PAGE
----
Commentator Arrested for Defacing Anti-Jihad Subway Poster

An Egyptian-American columnist, who rose to prominence on social media last year for her commentary during the revolution in Egypt, was arrested in the Times Square subway station on Tuesday for spraying pink paint on a pro-Israel poster that calls Islamist opponents of the Jewish state “savage.”

The poster was one of 10 placed in subway stations across the transit system this week, on the heels of violent and sometimes deadly protests across the Muslim world in response to an American-made video mocking the Prophet Muhammad.

The columnist, Mona Eltahawy, is a former Reuters correspondent now based in New York who became a dual citizen of Egypt and the United States last year. Her Twitter feed, which has more than 160,000 followers, became popular last year as a source of information on the Egyptian revolution.

Ms. Eltahawy, initially known for her commentary on the Egyptian revolution from afar, became personally involved in the protest movement last November, when she used her Twitter feed to document her physical and sexual abuse by Egyptian police officers following a crackdown on a demonstration near Tahrir Square in Cairo.

In May, she earned the enmity of many Egyptians for writing a Foreign Policy cover story on women’s rights in the Middle East published with the headline “Why Do They Hate Us?

News of Ms. Eltahawy’s arrest made headlines in Egypt and earned her praise from like-minded Internet activists. A Lebanese blogger, who was less impressed with the stunt, wrote a satirical blog post accusing Ms. Eltahawy of attention-seeking.

After flap over pro-Israel ‘savage’ ad, NY subway ads on politics, religion to get disclaimers

NEW YORK — The Metropolitan Transportation Authority approved new guidelines for advertisements on Thursday, prohibiting those that it “reasonably foresees would imminently incite or provoke violence or other immediate breach of the peace.”

Under a policy adopted Thursday by the Metropolitan Transportation Authority board, ads expressing political, religious or moral viewpoints will have to include legends cautioning that the views being expressed aren’t necessarily endorsed by the MTA. The disclaimers also will carry the names of the people or groups sponsoring the advertisements.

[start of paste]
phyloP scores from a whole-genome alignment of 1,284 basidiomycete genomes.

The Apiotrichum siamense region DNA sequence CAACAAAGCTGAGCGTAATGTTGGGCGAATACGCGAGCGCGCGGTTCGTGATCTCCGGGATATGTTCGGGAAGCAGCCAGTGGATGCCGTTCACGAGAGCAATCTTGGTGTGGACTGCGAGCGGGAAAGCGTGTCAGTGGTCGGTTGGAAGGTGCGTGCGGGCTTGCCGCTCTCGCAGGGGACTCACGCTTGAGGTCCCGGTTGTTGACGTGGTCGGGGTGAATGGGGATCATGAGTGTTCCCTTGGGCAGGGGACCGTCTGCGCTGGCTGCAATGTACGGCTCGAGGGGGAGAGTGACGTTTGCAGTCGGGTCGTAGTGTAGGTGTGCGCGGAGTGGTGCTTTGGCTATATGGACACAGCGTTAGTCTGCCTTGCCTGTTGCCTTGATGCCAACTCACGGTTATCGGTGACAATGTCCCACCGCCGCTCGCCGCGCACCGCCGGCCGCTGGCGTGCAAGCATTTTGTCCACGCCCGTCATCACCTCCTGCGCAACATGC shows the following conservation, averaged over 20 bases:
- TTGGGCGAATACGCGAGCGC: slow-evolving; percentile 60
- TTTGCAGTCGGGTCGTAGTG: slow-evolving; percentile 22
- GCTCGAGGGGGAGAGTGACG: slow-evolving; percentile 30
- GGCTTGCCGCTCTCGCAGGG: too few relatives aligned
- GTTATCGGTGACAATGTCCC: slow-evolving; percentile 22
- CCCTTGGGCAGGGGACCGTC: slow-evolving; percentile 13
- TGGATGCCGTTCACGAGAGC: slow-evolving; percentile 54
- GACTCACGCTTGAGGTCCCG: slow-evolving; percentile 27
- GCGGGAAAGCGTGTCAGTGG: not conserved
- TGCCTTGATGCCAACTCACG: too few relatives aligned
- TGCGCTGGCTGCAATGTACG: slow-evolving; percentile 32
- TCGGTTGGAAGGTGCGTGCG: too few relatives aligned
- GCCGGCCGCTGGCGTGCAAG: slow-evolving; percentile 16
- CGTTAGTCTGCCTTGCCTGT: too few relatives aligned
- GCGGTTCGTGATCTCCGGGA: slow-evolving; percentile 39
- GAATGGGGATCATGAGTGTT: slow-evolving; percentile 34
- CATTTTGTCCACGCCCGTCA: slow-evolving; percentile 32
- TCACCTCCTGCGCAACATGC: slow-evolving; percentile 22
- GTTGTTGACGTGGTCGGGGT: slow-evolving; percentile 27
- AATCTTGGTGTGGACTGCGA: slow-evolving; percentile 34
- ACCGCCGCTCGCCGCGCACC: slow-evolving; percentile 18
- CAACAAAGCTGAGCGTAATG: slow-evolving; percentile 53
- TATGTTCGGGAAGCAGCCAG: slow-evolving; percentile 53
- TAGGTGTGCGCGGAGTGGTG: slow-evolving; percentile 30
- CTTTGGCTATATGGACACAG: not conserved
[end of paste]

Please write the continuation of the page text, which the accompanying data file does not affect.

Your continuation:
The ad, which began running in the nation’s biggest transit system this month as a result of the court order, says, “In any war between the civilized man and the savage, support the civilized man. Support Israel. Defeat Jihad.”

This week, an Egyptian-born U.S. columnist was arrested for spray-painting one of the advertisements in a Manhattan subway station. The columnist, Mona Eltahawy, who calls herself a liberal Muslim who’s spoken publicly against violent Islamic groups, said as police officers were arresting her, “I’m an Egyptian-American, and I refuse hate.”

In a statement, the MTA said it had considered banning political speech and restricting ads to only those with commercial messages.

Egyptian Journalist in Netherlands Calls to Ban the Burqa

October 8 2010

Following her presentation of Amsterdam’s annual globalization reading, entitled “Boss of your own burqa: feminism thanks to or in spite of Islam”, Radio Netherlands Worldwide carries a feature of Egyptian journalist Mona Eltahawy. Eltahawy called for a global ban on the niqab and burqa and spoke out against “the right wing”, comprised of both xenophobic European right wing parties and radical Islamists who threated terrorism and violence.

American Muslim Catch-22

Egyptian-American journalist Mona Eltahawy writes in a recent piece of Catch-22 of Muslim Americans, caught in a damned-if-you-do, damned-if-you-don’t world when it comes to politics. Eltahawy describes what it’s like for a Muslim American supporter of Barack Obama, concerning the belief – and specifically negative belief by many that the Democratic nominee is Muslim. Faced with confrontation that the world isn’t ready for a Muslim president, and being unsure of how to even respond to such a statement, has left many Muslim Americans at a loss for words on how to both defend themselves, while correcting misinformation. Eltahawy includes responses and conversations with several Muslim Americans trying to deal with this dilemma in a truthful, honest, respectful, and fair manner.